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The rent vs. buy debate is as old as time. And for good reason – buying a house is a huge decision with long-term implications. Not to mention, it’s a huge financial investment. So, how do you answer the question, “should I buy a house?”
The answer, unfortunately, is not cut and dry. There are a lot of factors to consider – your current financial situation, job stability, family situation, and so on. It’s a personal decision that should be thought through carefully.
This article will touch on some of the key considerations you should take into account when deciding to buy a house. And by the end, you should have a better idea of whether or not buying a house is the right choice for you.
5 Signs You’re Ready To Buy a House
Chances are if you’re asking the question, “should I buy a house?” you’re at least considering the idea. And that’s a good start. But there are certain signs (some more obvious than others) that indicate you may be ready to take the plunge into home ownership.
1. You have a consistent income
One of the first things mortgage lenders will look at is your income. They want to see that you have a steady income that can cover the cost of monthly mortgage payments. This is usually expressed as a debt-to-income (DTI) ratio. Most lenders prefer a DTI ratio of 36% or less. 
That means your monthly debts – including your mortgage payment, should not exceed 36% of your gross monthly income.
To calculate your DTI ratio, add up all your monthly debts (your proposed mortgage payment, car payment, student loans, credit card payments, etc.) and divide it by your gross monthly income.
For example, let’s say your monthly debts total $2,000, and your monthly income is $6,000. Your DTI ratio would be 33%.
If you’re not sure what your DTI ratio is, you can use a DTI calculator like this one from Money Tips.
❓ Curious what your debt-to-income (DTI) ratio is? Enter your figures and let the magic begin!What Is DTI?
🟢 On Track – Hey money maestro! You’re right on track for your house-buying journey! Make sure you have all the information you need to make the right choice.How much can I afford?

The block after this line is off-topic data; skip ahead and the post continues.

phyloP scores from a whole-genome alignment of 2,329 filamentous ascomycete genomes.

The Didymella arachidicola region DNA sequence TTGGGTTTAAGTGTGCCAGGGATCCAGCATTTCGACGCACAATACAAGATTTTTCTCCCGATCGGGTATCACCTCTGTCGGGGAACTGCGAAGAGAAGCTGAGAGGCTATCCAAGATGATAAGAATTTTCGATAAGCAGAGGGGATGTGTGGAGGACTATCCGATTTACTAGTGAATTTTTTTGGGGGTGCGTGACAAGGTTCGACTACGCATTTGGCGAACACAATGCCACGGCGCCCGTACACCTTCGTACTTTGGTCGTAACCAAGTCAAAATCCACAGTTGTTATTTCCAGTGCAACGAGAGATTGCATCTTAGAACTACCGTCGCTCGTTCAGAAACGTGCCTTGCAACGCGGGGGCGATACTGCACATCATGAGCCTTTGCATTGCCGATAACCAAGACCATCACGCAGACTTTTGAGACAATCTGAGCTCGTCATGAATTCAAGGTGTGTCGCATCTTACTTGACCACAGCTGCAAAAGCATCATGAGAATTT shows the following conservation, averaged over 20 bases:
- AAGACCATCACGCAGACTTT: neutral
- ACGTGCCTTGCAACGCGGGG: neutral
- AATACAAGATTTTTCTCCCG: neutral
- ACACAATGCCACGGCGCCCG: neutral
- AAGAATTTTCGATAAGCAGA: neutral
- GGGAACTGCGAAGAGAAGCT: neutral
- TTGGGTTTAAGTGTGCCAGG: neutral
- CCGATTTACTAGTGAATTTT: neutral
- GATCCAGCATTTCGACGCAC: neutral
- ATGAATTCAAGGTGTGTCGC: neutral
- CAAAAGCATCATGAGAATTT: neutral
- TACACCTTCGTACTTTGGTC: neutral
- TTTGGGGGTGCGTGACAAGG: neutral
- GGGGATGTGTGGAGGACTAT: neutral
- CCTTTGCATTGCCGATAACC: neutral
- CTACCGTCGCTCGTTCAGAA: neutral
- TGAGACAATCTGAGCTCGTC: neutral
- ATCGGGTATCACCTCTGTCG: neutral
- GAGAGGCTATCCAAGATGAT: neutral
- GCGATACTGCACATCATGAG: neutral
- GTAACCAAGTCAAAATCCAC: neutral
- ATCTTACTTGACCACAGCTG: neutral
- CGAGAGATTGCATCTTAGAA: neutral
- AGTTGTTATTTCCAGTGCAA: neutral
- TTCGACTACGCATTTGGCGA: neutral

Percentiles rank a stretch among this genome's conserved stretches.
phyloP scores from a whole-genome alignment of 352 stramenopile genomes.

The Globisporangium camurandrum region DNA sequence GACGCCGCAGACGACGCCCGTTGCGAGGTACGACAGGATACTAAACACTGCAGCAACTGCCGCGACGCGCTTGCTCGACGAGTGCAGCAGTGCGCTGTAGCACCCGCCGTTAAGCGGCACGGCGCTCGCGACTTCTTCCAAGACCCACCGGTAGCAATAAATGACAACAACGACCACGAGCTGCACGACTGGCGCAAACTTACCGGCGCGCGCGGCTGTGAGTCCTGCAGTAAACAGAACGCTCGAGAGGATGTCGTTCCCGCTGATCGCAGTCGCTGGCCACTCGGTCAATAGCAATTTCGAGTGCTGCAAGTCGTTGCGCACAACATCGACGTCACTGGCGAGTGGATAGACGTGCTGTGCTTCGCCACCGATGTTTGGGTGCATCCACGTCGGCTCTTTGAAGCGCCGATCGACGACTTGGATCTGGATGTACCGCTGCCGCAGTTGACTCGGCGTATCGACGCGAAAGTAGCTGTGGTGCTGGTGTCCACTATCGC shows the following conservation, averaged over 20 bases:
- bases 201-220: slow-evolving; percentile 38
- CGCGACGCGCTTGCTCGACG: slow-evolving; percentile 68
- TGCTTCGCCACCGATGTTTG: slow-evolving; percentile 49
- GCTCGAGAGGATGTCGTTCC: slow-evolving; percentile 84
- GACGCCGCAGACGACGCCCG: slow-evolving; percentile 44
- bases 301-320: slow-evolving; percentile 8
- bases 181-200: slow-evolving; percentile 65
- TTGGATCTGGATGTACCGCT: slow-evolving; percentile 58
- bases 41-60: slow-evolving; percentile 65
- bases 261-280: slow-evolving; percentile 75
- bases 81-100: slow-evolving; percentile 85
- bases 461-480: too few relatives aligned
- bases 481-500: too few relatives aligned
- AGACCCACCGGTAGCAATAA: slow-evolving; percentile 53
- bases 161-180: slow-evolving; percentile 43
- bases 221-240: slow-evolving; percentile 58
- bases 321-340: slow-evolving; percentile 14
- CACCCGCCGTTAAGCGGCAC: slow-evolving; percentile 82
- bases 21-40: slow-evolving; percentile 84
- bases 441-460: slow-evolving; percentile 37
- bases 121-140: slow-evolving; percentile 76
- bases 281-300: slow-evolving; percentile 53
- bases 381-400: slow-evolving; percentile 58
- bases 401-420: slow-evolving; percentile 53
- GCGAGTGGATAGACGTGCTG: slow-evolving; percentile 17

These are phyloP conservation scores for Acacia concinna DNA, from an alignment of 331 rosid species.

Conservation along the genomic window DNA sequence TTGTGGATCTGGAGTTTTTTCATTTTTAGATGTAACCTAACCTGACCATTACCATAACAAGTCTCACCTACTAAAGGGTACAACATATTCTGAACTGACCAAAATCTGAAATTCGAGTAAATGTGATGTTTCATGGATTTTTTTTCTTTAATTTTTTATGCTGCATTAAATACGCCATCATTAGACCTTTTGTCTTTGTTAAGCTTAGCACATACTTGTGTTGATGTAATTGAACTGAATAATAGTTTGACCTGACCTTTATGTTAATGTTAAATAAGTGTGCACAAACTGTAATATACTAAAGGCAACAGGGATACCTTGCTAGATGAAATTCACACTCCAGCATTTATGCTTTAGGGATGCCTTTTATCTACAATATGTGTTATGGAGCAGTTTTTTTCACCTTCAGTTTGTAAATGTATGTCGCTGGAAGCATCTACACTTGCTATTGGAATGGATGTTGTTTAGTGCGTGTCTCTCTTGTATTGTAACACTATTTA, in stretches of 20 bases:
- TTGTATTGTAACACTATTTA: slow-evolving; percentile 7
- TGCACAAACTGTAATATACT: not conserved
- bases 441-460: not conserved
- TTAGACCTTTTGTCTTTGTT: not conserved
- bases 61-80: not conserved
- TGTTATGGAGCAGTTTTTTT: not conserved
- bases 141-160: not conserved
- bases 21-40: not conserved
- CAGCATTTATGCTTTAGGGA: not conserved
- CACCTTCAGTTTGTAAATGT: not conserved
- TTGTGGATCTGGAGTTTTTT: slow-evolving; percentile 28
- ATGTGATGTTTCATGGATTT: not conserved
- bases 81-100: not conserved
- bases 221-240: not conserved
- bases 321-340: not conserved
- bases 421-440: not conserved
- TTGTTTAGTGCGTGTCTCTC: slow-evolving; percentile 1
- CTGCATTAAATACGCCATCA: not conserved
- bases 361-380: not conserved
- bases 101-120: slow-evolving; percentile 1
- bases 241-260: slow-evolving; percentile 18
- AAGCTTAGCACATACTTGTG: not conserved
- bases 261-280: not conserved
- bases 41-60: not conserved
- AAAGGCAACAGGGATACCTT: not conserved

🟢 On Track – You’re right on track for your house-buying journey!How much can I afford?
🚨 Above Recommended DTI – Some lenders have different requirements to qualify but it’s worth looking into your credit and finding out what you can afford within your budget.What Is DTI?
🚨 Too Much Debt – Seems like you’ve got a little too much debt to qualify with the income you’ve put in! Do you want to try again?
2. You’re responsibly managing debt
Part of being a responsible borrower is demonstrating that you can manage your debt responsibly. That means making all your loan payments on time, every time. Mortgage lenders will pull your credit history to see how you’ve handled debt in the past. They’re looking for red flags, like late or missed payments.
Some of the things they’ll take into account are your payment history, credit utilization ratio, and credit mix.
- Payment history: Your payment history records whether you’ve made your payments on time. It also accounts for 35% of your FICO credit score – the score most lenders use to evaluate creditworthiness.
- Credit utilization ratio: This is the percentage of your credit limit that you’re using. It should ideally be below 30% for optimal credit health.
- Credit mix: A mix of different types of credit – like revolving credit (credit cards) and installment loans (auto loans, student loans) – can help boost your credit score.
So, if you’re looking to buy a house, it’s a good idea to take steps to improve your credit score. Otherwise, you may end up with a higher interest rate on your mortgage, which will, in turn, increase your monthly payments.
3. You’ve saved for a down payment
A down payment is the amount of money you put toward purchasing a home. The more money you can put down, the lower your monthly mortgage payments will be.
Most lenders require a down payment of at least 5%. But if you can put down 20%, you’ll avoid paying private mortgage insurance (PMI). PMI is insurance that protects the lender if you default on your loan.
Keep in mind just because you have the money for a down payment doesn’t mean you should put all of it down. You should also save money for things like closing costs, repairs, and unexpected expenses.
4. You’re running out of space
Whether you’re growing your family or need more space for all your stuff, running out of space is a common occurrence that sends people house hunting.
You should also consider the type of space you need. If you have a lot of stuff, you may need a house with a storage shed or an attic. And if you have a growing family, you may need a house with a bigger yard or an extra bedroom.
No matter what your space needs are, make sure you take them into account when house hunting.
5. You understand the cost of homeownership
Owning a home is a lot more expensive than just making a mortgage payment. You should also be prepared to pay for things like utilities, maintenance, property taxes and other first-time homebuyer costs.